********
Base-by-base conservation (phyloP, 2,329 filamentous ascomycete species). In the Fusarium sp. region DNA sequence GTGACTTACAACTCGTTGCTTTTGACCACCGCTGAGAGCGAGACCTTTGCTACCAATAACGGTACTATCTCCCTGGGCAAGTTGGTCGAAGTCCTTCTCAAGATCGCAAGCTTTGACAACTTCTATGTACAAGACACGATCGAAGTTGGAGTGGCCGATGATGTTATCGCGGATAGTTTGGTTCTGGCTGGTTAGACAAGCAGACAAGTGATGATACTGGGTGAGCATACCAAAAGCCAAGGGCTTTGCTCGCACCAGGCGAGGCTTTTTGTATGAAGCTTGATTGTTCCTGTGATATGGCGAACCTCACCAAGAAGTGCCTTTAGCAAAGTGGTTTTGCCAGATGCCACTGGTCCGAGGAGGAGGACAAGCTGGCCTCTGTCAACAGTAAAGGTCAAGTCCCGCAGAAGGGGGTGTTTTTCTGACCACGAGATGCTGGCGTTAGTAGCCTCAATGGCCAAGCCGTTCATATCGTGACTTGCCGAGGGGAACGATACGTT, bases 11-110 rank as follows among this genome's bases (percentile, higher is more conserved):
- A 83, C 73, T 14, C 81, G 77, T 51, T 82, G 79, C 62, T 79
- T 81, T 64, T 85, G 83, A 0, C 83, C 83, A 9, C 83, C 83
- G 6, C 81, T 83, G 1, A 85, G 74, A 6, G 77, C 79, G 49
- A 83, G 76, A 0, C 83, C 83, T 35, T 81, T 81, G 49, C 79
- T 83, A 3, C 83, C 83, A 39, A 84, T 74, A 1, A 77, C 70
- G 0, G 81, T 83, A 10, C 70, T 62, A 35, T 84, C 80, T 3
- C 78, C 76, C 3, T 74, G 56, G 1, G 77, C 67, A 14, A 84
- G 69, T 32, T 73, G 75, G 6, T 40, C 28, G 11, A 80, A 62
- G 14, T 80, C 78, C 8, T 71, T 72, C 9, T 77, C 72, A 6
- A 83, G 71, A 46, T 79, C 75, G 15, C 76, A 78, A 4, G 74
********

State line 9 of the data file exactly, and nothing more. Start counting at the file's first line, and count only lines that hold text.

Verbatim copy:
- G 69, T 32, T 73, G 75, G 6, T 40, C 28, G 11, A 80, A 62